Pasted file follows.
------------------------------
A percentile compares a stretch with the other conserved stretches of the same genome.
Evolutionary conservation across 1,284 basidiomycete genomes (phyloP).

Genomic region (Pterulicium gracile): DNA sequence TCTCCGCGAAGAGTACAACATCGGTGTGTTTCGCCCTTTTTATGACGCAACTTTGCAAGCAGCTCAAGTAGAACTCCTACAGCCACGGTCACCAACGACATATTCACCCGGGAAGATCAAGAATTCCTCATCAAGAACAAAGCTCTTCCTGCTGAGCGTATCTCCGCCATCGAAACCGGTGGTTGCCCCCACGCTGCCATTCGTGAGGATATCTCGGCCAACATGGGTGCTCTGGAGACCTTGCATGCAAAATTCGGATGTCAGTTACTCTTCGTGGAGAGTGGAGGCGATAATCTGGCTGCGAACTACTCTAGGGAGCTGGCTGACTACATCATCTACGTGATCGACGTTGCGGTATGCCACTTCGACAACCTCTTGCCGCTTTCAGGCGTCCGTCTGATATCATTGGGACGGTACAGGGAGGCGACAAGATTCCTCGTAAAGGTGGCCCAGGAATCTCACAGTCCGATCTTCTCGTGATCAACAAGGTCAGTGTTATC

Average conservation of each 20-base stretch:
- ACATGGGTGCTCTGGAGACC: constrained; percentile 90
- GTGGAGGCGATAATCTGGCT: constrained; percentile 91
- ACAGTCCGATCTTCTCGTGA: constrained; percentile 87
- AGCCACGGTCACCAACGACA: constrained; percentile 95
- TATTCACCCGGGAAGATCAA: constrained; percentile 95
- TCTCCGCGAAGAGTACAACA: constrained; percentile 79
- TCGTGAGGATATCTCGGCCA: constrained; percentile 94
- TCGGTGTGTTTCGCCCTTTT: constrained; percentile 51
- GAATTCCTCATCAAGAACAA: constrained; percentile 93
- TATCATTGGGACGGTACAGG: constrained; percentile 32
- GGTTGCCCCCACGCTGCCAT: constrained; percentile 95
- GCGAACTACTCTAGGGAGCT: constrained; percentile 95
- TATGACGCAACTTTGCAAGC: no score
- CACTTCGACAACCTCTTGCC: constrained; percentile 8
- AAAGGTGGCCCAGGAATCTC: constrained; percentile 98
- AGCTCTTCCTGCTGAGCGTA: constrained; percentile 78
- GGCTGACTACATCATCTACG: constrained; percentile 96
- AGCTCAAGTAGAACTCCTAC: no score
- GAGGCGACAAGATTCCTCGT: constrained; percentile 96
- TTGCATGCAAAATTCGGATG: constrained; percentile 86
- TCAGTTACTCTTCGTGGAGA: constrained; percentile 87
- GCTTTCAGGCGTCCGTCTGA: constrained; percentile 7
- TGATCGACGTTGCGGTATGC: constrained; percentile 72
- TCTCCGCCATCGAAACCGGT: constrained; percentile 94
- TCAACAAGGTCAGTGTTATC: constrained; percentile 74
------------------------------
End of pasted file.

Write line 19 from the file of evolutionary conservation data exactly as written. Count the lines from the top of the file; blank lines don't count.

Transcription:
- AAAGGTGGCCCAGGAATCTC: constrained; percentile 98